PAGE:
- Using gaming to attract youth’s attention to cyber security threats
- Seventy-two percent of CEOs don’t feel fully prepared for a cyber-event
CYBER security is one of the most significant challenges faced by the public and private sectors today. The information security landscape is constantly evolving. Private and public sector organisations find it difficult to believe they could be a target of cyber-attacks. This mindset needs to change as the best offence is a good defense.
Survey findings from KPMG’s thought leadership publication ‘CEO Outlook 2016’ revealed that chief executives globally, including those from Malaysia, continue to face challenges on risks associated with cyber breaches and being fully prepared for a future cyber event.
CEOs recognise there is work to be done to protect their organisation, with 72% of CEOs not feeling fully prepared for a cyber-event.
Recognising the changing cyber risk landscape, The Securities Commission recently issued the “Guidelines on Management of Cyber Risk” (ref. SC-CL/2-2016) with an effective date of Oct 31, 2016, focusing on the enhancement of the cyber resiliency of all market participants.
“We believe that many organisations today still fail to address the magnitude of the issues they are facing in relation to their cyber exposure. It is often difficult to answer a simple question – what is cyber risk and what it means to the organisation and who is accountable and responsible for it. Often we observe struggle in definition of ownership of data and risks associated with it, with risk owners unable to understand the real impact and likelihood of potential cyber risks.
“The SC Guidelines are defining an overall cyber resiliency framework requirement, which when implemented holistically across the organisation aims to provide a capability to become a more resilient organisation.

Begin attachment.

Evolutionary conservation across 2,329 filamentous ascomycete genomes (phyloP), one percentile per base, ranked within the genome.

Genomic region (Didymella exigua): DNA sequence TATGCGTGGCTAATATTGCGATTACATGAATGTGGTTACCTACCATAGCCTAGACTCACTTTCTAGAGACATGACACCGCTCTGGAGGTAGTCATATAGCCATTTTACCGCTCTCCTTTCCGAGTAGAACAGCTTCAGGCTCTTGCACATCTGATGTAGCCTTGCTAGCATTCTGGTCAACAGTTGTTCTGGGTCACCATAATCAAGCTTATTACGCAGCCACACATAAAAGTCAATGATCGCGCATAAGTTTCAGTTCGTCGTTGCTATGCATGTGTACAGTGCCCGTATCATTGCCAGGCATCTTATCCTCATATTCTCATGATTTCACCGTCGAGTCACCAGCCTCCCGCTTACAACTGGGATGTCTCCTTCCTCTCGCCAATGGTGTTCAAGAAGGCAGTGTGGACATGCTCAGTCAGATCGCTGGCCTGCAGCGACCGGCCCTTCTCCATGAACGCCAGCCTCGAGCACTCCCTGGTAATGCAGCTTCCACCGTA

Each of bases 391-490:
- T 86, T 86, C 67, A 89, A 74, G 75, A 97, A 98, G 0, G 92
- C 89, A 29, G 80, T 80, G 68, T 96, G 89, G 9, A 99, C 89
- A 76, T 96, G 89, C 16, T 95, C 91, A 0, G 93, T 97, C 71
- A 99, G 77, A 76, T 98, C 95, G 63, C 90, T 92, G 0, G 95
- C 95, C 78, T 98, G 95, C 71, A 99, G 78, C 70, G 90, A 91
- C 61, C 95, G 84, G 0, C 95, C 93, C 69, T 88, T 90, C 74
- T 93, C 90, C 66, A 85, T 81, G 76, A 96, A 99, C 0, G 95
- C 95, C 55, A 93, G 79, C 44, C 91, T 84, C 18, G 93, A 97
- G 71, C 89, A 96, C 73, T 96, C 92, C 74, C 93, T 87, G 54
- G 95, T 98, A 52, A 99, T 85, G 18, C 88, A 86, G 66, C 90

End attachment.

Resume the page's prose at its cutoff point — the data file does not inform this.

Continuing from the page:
“However to ensure that the frameworks are well operationalised and institutionalised, it is also crucial to have key cyber security talent and teams within the organisation dealing with these issues on a daily basis and working hand in hand with the top management and board members on the solutions. Ensuring the next generation of professionals is well prepared for industry challenges is paramount,” said KPMG Asia Pacific Cyber Security head & KPMG Malaysia chief information officer Dani Michaux (pic, right).
“At KPMG, we acknowledge the threats of cyber security in today’s fast paced and borderless technology driven environment. We see the importance to inculcate an early mindset among the youth segment especially students and undergraduates on the magnitude of managing personal information and gaining a deeper insight into the intriguing and damaging effects of cyber security threats.
“The purpose of the KPMG Cyber Security Challenge which is held annually is to encourage continued awareness of cyber security threats among the younger generation via an avenue of learning through a gaming environment of fun and education,” said KPMG Malaysia partner & head of Advisory Chan Siew Mei.
KPMG’s 2nd Annual Cyber Security Challenge consisted of various challenges related to web & mobile application, cryptography and much more.
Students from various universities such as Asia Pacific University, Multimedia University Melaka, Universiti Tun Hussein Onn Malaysia, University Kuala Lumpur, Universiti Teknologi Petronas, Uniten, Tunku Abdul Rahman University College, Taylor's College, University of Science Malaysia, University Malaysia of Computer Science & Engineering (UniMy), Kolej Universiti Islam Antarabangsa Selangor, Sunway University, University of Malaya, Universiti Teknologi MARA and Kolej Profesional Mara joined KPMG’s 2nd Annual Cyber Security Challenge.
“The KPMG Cyber Security Challenge enables us to look at the ability of our local students to recognise the threats of cyber security. It is not only awareness that we are creating through this Cyber Security Challenge but a platform where the students can gain knowledge of the real threats in today’s advanced technology environment.
“By participating in the challenge, it provides them with simulation of such threats to create stronger awareness which would help them mitigate personal risks as these students and youths are highly engaged in using technology tools and gadgets,” said Michaux.
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